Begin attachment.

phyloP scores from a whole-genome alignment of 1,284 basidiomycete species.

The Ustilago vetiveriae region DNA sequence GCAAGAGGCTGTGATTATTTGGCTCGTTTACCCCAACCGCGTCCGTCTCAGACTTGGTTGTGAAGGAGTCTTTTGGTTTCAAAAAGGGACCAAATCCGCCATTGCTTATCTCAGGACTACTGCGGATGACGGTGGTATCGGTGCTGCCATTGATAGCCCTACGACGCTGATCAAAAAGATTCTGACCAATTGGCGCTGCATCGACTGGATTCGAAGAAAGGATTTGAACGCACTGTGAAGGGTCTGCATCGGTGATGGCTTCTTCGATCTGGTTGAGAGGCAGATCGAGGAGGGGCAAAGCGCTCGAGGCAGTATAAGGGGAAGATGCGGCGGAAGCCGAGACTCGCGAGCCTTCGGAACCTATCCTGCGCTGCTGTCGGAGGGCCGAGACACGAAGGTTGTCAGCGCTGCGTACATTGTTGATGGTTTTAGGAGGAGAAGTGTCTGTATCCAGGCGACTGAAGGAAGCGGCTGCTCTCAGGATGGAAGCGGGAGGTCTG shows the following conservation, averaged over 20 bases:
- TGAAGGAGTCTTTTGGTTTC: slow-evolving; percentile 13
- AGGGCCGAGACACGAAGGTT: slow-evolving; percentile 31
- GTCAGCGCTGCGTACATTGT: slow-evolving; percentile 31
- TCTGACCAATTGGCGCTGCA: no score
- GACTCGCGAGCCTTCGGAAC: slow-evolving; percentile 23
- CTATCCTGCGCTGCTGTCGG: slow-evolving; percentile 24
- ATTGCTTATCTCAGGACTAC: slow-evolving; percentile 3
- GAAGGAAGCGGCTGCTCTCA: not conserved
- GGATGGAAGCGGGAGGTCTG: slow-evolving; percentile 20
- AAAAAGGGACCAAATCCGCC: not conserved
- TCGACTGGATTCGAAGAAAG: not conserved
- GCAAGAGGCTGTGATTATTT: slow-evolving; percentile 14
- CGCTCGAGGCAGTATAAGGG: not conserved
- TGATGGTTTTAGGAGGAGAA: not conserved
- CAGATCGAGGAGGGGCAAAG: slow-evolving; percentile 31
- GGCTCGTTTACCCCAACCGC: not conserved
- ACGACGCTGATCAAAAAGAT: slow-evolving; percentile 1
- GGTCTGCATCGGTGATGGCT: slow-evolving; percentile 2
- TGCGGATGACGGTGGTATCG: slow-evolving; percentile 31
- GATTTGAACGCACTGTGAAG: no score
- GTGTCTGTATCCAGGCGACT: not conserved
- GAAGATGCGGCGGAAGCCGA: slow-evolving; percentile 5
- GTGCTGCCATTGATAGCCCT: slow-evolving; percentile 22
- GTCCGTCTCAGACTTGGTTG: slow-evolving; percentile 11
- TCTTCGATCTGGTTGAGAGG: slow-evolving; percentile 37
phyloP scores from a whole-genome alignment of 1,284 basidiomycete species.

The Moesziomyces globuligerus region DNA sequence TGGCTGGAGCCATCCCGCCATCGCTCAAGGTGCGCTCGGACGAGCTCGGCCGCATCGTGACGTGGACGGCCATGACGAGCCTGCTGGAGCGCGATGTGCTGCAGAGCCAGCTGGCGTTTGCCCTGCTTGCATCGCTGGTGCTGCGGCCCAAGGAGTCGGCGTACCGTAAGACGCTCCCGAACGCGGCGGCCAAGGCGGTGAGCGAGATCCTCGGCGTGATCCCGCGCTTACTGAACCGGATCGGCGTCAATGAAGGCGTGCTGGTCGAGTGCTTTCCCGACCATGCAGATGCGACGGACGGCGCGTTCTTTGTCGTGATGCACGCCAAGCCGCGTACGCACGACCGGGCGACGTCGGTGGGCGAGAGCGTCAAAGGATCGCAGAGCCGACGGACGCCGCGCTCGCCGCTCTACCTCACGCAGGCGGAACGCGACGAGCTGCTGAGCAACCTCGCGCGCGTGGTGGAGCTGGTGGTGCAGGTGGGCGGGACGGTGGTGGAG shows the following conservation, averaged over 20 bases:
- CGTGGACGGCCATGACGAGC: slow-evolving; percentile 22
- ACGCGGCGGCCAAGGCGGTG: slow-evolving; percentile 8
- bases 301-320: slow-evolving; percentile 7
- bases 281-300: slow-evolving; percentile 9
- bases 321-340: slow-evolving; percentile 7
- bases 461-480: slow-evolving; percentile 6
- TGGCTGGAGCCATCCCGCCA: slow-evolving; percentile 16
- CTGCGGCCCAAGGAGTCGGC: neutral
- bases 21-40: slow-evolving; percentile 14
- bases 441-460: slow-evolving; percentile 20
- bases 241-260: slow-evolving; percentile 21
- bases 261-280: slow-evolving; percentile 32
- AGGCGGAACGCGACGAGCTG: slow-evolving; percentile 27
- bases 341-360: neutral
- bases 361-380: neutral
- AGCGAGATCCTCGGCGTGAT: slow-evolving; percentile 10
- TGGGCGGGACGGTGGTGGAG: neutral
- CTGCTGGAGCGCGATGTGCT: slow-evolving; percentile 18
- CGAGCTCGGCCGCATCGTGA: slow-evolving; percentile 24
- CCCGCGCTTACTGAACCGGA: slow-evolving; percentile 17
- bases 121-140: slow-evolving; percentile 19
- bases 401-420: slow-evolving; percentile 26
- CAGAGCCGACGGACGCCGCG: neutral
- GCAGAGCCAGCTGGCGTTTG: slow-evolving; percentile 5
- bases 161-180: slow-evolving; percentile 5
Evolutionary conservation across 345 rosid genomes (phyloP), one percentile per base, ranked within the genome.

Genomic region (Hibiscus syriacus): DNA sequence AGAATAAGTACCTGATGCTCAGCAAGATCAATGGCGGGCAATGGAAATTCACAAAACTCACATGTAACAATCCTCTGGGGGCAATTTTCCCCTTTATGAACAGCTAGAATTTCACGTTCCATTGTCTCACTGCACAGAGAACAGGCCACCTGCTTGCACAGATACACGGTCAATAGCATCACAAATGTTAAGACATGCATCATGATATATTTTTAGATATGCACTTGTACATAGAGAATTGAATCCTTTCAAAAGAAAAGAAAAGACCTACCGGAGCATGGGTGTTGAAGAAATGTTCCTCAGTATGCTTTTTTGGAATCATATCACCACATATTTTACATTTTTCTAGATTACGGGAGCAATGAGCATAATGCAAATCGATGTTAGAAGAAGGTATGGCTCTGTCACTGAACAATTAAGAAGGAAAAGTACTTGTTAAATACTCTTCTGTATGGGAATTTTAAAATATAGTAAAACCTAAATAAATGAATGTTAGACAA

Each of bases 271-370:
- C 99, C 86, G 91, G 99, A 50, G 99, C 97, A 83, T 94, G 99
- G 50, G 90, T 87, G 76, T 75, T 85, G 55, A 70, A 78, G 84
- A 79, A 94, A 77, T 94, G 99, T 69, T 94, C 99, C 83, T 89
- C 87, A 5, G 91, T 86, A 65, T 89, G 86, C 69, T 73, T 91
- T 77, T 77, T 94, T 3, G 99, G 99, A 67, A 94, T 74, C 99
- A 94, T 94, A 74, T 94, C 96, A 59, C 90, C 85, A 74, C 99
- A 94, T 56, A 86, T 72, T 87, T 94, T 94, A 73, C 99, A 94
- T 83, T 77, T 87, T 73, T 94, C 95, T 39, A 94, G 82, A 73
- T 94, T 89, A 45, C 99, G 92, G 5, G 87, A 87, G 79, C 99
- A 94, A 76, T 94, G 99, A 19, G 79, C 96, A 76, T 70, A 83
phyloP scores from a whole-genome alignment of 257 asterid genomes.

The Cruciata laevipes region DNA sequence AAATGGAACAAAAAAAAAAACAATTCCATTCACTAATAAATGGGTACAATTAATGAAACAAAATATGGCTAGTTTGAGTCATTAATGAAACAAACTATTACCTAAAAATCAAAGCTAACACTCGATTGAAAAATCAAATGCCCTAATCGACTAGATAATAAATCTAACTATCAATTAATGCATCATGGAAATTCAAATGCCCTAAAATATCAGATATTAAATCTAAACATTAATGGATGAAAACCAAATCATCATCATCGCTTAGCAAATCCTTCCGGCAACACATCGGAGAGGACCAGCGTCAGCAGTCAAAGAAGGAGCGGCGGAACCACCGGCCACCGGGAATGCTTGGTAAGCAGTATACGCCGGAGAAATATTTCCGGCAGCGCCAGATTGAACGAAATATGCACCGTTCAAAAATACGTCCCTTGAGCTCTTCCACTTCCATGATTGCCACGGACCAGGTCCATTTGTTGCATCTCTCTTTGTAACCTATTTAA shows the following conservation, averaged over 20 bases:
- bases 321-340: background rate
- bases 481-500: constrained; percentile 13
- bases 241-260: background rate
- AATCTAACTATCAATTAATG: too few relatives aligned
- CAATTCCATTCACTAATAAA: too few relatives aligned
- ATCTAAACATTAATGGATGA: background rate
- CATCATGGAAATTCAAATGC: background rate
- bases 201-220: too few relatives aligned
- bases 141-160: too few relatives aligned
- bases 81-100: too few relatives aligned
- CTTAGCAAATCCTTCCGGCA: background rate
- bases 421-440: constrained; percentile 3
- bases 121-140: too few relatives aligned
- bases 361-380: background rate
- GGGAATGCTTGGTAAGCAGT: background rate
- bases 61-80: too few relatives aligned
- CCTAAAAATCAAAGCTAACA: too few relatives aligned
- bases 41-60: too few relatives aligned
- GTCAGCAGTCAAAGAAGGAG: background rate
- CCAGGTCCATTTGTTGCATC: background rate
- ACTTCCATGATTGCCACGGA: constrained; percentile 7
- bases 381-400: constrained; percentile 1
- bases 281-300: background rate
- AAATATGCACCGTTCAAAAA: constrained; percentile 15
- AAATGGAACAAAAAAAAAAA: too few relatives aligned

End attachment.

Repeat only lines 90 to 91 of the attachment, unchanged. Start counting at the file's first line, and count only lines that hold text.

- ACTTCCATGATTGCCACGGA: constrained; percentile 7
- bases 381-400: constrained; percentile 1